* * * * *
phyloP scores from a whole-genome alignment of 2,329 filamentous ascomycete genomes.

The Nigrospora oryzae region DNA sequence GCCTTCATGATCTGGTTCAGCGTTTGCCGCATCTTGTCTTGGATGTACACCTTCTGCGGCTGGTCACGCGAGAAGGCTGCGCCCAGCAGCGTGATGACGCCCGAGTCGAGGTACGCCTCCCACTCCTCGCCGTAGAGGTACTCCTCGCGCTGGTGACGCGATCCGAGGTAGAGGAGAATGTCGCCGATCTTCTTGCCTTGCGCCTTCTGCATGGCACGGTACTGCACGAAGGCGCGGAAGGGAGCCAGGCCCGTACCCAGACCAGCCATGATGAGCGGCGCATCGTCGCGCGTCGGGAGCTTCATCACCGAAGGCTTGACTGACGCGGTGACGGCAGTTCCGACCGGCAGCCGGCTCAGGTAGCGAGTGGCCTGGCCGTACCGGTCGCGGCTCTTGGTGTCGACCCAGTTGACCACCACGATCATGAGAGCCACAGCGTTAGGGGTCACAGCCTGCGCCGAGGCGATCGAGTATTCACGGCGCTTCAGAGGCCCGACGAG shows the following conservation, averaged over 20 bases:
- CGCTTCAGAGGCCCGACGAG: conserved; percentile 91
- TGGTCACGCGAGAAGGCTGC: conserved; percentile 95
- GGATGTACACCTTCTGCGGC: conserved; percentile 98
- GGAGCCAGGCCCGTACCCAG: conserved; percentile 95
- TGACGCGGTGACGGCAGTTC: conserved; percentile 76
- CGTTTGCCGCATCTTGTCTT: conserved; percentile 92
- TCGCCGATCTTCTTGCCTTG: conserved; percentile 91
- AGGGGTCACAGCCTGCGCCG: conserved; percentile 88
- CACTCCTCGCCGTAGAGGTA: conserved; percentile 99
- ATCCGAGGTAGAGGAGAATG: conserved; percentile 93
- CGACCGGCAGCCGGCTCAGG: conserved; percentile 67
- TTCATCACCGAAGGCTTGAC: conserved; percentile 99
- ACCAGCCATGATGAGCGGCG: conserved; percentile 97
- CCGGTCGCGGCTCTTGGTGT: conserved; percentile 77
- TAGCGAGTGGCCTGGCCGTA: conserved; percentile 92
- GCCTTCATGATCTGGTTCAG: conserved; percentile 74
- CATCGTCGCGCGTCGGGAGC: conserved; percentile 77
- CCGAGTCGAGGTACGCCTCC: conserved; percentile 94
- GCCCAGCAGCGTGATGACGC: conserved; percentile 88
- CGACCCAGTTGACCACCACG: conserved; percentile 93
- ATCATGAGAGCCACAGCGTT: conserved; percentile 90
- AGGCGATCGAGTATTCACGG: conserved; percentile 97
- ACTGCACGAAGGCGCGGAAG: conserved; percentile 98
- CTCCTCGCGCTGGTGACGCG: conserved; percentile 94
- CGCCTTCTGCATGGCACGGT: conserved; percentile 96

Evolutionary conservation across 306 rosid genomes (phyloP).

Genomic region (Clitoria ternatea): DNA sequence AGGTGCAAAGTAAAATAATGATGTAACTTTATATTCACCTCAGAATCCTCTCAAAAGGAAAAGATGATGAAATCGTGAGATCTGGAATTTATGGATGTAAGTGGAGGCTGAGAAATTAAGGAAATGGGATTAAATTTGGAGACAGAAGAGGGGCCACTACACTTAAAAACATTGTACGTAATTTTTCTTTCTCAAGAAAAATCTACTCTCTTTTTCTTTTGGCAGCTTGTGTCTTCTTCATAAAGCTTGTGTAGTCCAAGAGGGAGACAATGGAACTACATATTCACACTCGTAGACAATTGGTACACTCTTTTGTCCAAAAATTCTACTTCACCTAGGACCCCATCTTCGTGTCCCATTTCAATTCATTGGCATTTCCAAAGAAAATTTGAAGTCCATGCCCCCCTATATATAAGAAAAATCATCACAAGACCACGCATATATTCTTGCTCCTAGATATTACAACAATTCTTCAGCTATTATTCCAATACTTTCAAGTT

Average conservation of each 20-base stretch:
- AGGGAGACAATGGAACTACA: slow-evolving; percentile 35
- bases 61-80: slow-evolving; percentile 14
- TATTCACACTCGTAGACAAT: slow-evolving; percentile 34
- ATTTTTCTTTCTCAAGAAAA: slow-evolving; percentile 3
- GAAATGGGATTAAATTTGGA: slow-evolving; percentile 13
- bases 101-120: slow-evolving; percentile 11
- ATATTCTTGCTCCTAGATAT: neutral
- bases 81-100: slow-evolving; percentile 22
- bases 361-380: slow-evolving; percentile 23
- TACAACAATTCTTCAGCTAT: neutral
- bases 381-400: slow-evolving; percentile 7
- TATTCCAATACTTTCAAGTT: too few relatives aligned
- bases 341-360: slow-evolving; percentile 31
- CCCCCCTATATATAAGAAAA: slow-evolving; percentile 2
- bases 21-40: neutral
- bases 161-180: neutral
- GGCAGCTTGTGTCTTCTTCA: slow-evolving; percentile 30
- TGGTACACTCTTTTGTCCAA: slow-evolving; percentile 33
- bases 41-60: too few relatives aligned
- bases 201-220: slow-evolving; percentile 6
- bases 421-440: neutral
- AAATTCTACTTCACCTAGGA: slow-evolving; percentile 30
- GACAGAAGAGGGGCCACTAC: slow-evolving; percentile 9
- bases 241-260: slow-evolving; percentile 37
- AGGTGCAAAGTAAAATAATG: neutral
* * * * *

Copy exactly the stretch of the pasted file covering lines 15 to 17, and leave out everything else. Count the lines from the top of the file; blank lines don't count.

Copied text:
- ACCAGCCATGATGAGCGGCG: conserved; percentile 97
- CCGGTCGCGGCTCTTGGTGT: conserved; percentile 77
- TAGCGAGTGGCCTGGCCGTA: conserved; percentile 92